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I’m not really a musicals person. I think it’s a legacy of being made to perform (badly – I’m not a good singer) in them all through my primary school days. However, I appear to be very attractive to people who are musicals fans. Every person I’ve ever been in a serious relationship with has spent a lot of time trying to make me like musicals – by singing the songs at me, playing them to me, sending me CDs of their favourites, taking me to performances, or performing themselves. So for someone who isn’t a big fan, I know a lot about musicals.

However, I’d never been dragged to see Les Mis, so while I know the songs, I didn’t know the story or the characters or anything like that. So when a couple of friends suggested we go see the film version, I agreed to tag along – since, as I’m currently single, I probably wouldn’t see it otherwise. We got to the cinema late and couldn’t get seats together. This was a shame, as it’s been a long time since I saw a film so ripe for taking the piss out of. I didn’t dislike it – but it was impossible to take it seriously.

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Review: Jingo

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I think Jingo was the first ever Discworld book I read. I have a vague memory of finding it in my Christmas stocking one year and being a little bit wary of it, not reading it until well into January. I needn’t have worried – it was exactly up my street.

My flatmate, it turns out, also likes Pratchett, and while home for Christmas raided her collection for a few to bring back to London with her. This was one of them, and I spent a pleasant couple of hours one Sunday afternoon re-reading it. (Also, I appear to have rediscovered my ability to speed-read. This will come in useful.)

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Review: Why Be Happy When You Could Be Normal?

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I’ve been wanting to read this for ages, but have been saving it up for when I felt able to tackle it. Which was over New Year, surrounded by people I like, with time to read and process the book. I loved Oranges Are Not the Only Fruit, and knew it was semi-autobiographical, but I also knew that Why Be Happy When You Could Be Normal? would be much harder to read.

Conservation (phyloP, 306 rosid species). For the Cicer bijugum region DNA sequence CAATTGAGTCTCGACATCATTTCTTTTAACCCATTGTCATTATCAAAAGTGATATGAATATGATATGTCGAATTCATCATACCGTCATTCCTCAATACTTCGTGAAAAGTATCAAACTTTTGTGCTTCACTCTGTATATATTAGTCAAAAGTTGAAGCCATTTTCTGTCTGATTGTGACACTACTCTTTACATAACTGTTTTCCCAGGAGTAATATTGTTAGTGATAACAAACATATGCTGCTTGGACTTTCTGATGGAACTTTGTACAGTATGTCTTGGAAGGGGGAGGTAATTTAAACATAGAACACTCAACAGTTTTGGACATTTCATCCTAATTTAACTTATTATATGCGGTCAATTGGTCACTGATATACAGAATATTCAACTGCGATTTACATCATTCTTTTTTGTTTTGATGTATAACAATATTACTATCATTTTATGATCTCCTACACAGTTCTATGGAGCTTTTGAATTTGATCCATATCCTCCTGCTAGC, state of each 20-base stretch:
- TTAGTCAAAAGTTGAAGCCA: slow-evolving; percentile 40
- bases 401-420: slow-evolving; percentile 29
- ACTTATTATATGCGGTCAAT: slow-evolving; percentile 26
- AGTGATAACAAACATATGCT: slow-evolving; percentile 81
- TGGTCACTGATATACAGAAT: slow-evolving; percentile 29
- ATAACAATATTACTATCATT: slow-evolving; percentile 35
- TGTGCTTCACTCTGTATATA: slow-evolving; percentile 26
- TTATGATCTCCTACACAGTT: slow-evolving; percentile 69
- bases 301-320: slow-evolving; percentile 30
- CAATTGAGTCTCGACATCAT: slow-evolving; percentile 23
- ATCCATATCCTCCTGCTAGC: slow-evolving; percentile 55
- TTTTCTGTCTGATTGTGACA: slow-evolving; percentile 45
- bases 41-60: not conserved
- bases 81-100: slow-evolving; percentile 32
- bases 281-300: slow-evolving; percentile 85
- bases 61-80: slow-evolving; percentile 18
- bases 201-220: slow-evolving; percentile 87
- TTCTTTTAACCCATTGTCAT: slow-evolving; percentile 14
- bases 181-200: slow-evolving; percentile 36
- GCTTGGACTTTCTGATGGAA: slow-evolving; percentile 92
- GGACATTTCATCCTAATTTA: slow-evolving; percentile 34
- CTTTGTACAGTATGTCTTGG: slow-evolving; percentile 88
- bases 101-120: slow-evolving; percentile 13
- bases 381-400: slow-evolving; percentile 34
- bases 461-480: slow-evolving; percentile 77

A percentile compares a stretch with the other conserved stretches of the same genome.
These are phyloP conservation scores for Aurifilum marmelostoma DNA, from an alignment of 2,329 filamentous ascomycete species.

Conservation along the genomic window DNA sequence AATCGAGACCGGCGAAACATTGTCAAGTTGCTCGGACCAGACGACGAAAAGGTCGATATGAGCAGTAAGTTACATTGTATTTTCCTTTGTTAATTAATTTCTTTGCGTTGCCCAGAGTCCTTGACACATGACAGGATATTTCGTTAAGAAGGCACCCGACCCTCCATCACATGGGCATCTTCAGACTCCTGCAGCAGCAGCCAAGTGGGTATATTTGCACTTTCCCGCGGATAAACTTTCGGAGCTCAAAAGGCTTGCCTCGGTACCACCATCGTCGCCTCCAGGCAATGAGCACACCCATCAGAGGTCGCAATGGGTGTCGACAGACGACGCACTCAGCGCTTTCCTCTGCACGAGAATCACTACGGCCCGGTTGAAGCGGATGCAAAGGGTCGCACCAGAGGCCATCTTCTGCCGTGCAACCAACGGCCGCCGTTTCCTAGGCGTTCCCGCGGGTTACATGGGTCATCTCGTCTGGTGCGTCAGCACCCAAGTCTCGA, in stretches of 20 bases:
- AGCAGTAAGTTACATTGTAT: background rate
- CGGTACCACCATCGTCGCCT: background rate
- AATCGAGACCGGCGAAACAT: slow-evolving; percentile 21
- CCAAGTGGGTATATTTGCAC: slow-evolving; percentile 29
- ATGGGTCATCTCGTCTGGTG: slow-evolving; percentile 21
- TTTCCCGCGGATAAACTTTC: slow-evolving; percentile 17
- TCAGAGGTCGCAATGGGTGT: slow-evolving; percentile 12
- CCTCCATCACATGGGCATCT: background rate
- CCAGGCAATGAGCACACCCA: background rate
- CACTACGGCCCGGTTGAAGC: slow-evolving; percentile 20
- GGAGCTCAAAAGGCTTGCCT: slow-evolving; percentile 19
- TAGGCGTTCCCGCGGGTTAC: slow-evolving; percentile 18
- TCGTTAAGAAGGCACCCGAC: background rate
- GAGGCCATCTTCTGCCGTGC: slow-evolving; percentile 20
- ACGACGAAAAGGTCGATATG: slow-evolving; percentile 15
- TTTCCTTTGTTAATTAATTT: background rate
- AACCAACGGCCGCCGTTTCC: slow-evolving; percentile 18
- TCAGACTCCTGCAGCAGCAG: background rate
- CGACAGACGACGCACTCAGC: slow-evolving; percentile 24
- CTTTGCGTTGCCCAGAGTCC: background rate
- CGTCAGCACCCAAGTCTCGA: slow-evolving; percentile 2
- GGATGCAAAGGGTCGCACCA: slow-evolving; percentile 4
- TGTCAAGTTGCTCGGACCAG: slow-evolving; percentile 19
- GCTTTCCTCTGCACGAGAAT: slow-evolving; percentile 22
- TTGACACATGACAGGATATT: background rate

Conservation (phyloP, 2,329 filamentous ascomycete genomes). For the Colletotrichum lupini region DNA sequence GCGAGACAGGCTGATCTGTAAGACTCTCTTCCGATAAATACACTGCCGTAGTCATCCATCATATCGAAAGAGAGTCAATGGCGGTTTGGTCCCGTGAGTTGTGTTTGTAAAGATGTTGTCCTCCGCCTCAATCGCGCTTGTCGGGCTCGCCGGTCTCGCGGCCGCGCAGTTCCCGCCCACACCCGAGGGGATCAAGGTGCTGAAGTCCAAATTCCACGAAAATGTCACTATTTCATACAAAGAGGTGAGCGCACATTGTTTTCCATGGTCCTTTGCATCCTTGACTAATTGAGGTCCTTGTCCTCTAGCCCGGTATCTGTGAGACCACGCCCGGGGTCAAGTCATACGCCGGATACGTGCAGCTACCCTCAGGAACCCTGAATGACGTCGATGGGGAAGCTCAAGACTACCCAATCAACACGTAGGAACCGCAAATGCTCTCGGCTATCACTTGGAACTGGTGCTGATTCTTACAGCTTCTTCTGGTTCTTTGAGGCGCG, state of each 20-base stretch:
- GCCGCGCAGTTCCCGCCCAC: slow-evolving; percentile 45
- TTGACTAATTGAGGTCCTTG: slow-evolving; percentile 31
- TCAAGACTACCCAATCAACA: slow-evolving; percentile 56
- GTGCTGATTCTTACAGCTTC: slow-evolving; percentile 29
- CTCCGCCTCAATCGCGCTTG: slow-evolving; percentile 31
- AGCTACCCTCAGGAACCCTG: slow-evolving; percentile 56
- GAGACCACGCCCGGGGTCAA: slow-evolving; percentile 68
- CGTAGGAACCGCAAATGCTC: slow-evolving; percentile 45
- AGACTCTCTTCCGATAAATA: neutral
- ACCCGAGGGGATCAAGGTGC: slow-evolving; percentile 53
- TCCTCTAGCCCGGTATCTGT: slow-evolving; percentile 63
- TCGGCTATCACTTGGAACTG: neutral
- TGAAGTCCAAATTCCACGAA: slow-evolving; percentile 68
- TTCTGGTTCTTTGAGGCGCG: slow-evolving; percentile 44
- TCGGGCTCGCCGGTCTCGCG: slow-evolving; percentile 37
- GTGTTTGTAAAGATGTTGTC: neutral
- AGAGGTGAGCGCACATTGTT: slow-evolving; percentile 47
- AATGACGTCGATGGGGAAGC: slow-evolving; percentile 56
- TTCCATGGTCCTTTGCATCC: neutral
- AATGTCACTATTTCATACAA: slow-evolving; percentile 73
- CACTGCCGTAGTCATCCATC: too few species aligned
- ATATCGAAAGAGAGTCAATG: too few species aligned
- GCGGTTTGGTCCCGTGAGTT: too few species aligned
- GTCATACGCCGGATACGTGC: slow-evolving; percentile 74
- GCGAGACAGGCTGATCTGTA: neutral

I was right.

It’s very good. It’s also really sad. Memoirs of child abuse always are, and Winterson’s journey to come to terms with her childhood and her past has been a long one, and she doesn’t hold back the details. It must have been incredibly hard, but also incredibly cathartic, to write. It’s also incredibly hard to read. But I’m glad I did read it, and I think I will re-read it. Just not for a while.

Review: The Dragon’s Path

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I first encountered Daniel Abraham through one of his short stories, The Cambist and Lord Iron, which was recorded on one of the short fiction podcasts I listen to. I knew I was going to enjoy it when I heard the subtitle: “A Fairy Tale of Economics”. It’s available for free online here: go read it.

Good, isn’t it? The same podcast (I think…) later featured a short promo for a full-length novel by the same author. I thought it sounded intriguing and noted down a rough approximation of the title in my ‘books to read’ list. This list is long and, oddly, rarely referred to when I’m deciding what to read next. I remembered this book independently when I was looking for something new to read on Kindle while off work sick (I have a cover for it that folds into a stand, which is perfect for propping on my stomach while I’m reading in bed. I love proper books, but the Kindle is far superior in the reading-in-bed respect).

The Dragon’s Path looks like a sword and sorcery novel, though in fact it’s fairly light on both aspects. It’s the first book of a series entitled The Dagger and The Coin, which gives a clearer idea of what the books are actually about. Subterfuge, and money. Banking, to be precise.